My Pandemic Diary, Entry #24
Hello Fellow City Cooks,
It’s a gorgeous spring day and it’s Thursday. Just as I wrote that sentence, I heard the roar of low-flying planes and looked out my window to see two military jets in the sky. Nothing like hearing and seeing fighter jets zooming over your city to fracture your phony sense of calm.
Back to Thursday. No walk this morning because both Mark and I have too much to do and we’ll exercise indoors today. He has a Zoom class, I’m behind on all kinds of work including my French homework, or les devoirs, as it’s called, and my dirty kitchen really needs a cleaning. Mark has taken to finding photos from various of our past trips and using them as backdrops for his Zoom screen. For his call today he used a beautiful Italian landscape, and put on a summer shirt and his dark glasses, pretending he was dialing in from a Tuscan sojourn. Yes, he is a riot.
One of my household tasks is to oil my cutting board, which is part of my regular kitchen maintenance and something I actually like to do. I use this large wooden board constantly and in between uses, I prop it up against the wall, in the counter area adjacent to my kitchen sink. I’ve had this board for more years than I can remember, including some when I was unfaithful to it and instead used a big, white polypropylene one, the kind we worked with when I attended The French Culinary Institute. I appreciated the synthetic board for how gentle it was on my knives and how easy it was to clean. If it got stained, a little bleach and water brought it back to pure white. But it had no glamour and I would keep it stashed out of sight, taking up precious cabinet space when I wasn’t using it.
I still have that big white board but a couple of years ago, for reasons I can’t remember – maybe only for its aesthetics – I put my wooden one back to work and now it’s what I cook on daily. It measures 20 by 15 inches and is about an inch and a quarter thick. I think it’s made of oak and the wood is golden brown. Like the plastic board, it’s gentle on knife blades but it takes a little more fuss to clean. I’m constantly wiping it down with a soapy sponge (especially if I’ve cut meat or chicken) and then a clean one, but to sanitize all its little nicks and slices collected from cutting on it, it’s good to periodically give it a deeper clean. Some kosher salt or baking soda and the cut side of half a lemon does a good job; the salt or soda is abrasive and the lemon is acidic. Likewise you can use a squirt of antibacterial soap with an abrasive sponge, like one of those yellow and green 3M sponges (use the abrasive side). Regardless of what you do, finish with a good rinse and then make sure you let it completely dry, meaning for an hour or more, before you use it again.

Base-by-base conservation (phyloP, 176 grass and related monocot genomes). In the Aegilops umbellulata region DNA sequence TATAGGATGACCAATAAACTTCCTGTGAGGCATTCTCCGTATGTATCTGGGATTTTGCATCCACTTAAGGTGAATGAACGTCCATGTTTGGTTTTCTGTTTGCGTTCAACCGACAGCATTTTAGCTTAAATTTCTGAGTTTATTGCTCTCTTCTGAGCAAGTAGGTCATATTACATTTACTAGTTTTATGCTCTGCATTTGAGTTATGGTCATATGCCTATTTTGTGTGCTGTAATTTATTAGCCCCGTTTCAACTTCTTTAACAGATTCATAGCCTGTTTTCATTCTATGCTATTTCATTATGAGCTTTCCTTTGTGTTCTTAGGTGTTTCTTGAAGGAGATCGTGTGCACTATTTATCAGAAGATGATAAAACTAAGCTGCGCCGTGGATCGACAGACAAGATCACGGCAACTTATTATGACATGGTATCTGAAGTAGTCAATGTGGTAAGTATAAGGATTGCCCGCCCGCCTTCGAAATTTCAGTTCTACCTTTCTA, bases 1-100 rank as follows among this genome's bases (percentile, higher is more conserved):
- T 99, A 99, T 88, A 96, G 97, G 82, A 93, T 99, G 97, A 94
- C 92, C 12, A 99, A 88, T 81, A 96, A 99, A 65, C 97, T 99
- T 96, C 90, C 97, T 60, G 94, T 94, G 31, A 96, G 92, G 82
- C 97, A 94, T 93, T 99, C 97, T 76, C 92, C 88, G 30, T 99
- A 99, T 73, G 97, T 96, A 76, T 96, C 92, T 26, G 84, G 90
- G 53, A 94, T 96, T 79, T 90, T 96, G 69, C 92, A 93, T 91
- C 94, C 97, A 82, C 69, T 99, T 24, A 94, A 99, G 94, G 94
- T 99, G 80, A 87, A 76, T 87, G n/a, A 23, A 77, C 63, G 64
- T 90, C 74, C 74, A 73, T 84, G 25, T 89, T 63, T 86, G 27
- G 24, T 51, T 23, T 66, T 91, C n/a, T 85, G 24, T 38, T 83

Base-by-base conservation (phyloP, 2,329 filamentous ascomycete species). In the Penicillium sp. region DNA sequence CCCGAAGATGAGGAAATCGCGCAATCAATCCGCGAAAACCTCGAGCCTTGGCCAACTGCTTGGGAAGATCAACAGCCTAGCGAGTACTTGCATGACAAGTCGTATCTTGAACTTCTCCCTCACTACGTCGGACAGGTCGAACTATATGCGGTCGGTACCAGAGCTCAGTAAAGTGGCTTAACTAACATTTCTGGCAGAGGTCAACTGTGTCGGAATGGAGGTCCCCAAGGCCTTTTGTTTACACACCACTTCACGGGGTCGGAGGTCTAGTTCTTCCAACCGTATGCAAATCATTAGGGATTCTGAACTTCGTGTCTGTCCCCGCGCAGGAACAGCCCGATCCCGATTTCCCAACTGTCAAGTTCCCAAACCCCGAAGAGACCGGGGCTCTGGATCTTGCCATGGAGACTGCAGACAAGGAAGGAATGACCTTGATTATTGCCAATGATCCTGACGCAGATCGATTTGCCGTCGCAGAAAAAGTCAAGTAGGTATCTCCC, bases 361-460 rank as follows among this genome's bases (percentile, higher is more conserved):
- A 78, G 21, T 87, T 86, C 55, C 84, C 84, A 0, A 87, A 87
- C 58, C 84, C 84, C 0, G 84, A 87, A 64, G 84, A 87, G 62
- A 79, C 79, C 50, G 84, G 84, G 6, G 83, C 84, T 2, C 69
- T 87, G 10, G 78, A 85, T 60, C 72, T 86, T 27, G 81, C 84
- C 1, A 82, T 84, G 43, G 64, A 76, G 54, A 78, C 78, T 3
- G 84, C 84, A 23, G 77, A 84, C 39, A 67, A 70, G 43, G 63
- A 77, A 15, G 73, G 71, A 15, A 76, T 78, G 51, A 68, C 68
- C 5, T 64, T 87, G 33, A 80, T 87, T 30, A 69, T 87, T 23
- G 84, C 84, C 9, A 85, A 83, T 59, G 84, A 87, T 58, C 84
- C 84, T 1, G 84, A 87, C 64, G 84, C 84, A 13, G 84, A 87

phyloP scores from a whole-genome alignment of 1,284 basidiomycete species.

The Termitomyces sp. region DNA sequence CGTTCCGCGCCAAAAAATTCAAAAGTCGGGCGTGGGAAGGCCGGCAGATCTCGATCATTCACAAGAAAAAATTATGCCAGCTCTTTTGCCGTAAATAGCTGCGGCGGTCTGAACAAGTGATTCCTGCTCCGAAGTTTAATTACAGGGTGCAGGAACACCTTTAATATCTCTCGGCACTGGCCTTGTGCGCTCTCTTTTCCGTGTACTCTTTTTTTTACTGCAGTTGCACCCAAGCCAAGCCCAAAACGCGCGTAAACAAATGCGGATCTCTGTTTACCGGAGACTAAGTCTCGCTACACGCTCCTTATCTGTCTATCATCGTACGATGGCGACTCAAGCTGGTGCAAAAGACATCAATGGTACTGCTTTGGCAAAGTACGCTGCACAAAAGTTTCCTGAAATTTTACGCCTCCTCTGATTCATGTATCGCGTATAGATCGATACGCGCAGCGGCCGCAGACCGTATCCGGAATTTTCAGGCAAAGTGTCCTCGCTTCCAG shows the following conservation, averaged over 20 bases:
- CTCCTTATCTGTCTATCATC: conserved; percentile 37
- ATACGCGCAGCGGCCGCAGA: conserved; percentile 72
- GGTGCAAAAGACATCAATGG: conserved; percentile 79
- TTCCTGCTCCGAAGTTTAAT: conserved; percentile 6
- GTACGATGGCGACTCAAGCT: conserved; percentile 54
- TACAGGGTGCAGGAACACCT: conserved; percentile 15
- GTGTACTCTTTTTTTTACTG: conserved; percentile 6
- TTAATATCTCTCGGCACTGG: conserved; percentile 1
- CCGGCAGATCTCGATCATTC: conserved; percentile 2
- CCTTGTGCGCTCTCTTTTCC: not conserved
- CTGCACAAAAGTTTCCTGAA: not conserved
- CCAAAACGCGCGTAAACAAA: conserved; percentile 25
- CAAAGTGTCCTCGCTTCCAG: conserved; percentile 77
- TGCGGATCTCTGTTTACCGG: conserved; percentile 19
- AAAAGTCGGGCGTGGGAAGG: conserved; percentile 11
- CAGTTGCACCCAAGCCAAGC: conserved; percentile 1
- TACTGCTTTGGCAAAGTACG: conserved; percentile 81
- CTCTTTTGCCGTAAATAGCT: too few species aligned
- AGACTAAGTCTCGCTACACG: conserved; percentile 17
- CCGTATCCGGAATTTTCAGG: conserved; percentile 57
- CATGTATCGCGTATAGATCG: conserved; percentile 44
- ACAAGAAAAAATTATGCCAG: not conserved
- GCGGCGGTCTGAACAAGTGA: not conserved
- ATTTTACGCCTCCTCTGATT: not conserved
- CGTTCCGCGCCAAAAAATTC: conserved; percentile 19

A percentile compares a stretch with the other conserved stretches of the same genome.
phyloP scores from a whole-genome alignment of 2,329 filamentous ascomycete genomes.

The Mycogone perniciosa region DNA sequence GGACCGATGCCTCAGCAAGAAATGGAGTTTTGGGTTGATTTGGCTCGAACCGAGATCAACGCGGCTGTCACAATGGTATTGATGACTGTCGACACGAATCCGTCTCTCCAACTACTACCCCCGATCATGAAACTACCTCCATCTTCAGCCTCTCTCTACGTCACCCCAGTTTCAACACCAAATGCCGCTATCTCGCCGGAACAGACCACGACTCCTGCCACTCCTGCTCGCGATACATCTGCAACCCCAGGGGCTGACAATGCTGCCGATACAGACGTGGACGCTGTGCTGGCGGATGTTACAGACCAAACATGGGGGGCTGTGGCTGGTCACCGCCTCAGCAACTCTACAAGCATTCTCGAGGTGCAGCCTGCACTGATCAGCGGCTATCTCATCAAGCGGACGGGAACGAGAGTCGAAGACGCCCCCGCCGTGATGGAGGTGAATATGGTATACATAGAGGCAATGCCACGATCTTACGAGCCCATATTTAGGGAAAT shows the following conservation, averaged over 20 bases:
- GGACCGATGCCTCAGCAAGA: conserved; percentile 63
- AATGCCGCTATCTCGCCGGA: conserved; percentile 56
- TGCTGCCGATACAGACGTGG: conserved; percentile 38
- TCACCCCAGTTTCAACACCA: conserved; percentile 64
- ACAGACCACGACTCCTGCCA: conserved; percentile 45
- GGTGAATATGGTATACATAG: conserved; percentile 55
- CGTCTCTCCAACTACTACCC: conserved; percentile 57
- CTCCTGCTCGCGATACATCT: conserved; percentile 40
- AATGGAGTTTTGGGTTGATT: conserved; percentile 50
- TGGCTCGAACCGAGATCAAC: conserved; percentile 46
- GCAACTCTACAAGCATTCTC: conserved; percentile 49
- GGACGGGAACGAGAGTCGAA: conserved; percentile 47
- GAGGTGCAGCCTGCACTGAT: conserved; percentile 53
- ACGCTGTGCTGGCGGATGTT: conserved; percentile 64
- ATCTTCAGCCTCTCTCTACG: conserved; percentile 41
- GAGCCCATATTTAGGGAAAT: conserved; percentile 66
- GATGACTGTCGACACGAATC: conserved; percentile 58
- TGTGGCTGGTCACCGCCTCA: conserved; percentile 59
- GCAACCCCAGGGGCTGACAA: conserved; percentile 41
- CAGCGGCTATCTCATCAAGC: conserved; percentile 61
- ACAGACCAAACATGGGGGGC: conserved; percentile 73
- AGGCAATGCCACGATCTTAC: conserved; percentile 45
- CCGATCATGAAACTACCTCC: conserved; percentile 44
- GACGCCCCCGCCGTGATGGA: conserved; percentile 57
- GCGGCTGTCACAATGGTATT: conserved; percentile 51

All this use and cleaning will dry out any wooden board. You can see it happening as its grains lighten in color. A swipe of food-grade mineral oil, which is colorless and tasteless, will solve this and help your board last for many years. I wipe on enough oil so that some remains unabsorbed to soak in, letting the board sit on the counter for a few hours. I then go back and using a paper towel, wipe off any excess. I then turn it over, and do the other side; ideally I do the reverse side the next day so that I can be sure the first application is really absorbed. Food-grade mineral oil is also good to treat wooden spoons or the wooden handles of knives or kitchen utensils. This article from The Kitchn is helpful and it has photos.
Some people suggest using other products instead of food-grade mineral oil but be cautious. Products like bees wax and distilled coconut oil, if formulated for this use, are okay to use but others like walnut or almond oil, vegetable or olive oil, linseed oil, bleach, cleaning solvents, or alcohol can be toxic or become rancid or provoke nut allergies.
When shopping for food-grade mineral oil, watch the prices because they can really vary. This is not a precious product and any price differences are no doubt due to branding and packaging. But it’s all the same stuff. The last time I bought mine I got it at Chef’s Catalog, which has since gone out of business. But you can also get it at Home Depot, Williams-Sonoma, Sur la Table, Crate and Barrel, or similar stores.
Cooking and Groceries
This is an easy cooking day for me. We have leftovers from three past meals: one za’atar-spiced chicken thigh, several slices of duck breast, and meatballs. I’ve put most of the meatballs and tomato sauce in the freezer but kept a few for tonight’s dinner.
My philosophy about having leftovers is to always serve them with something freshly made so that the whole meal doesn’t seem too sad. Tonight I’m using my last cauliflower and will roast it with garlic in a way that the queen of roasted vegetables, Ina Garten, has created. It's finished with a squeeze of lemon juice, a scattering of parsley, and a couple of tablespoons of toasted pine nuts, which is just about what I have left, stashed in my freezer. I guess tonight’s their night.
Stay safe and have a nice dinner.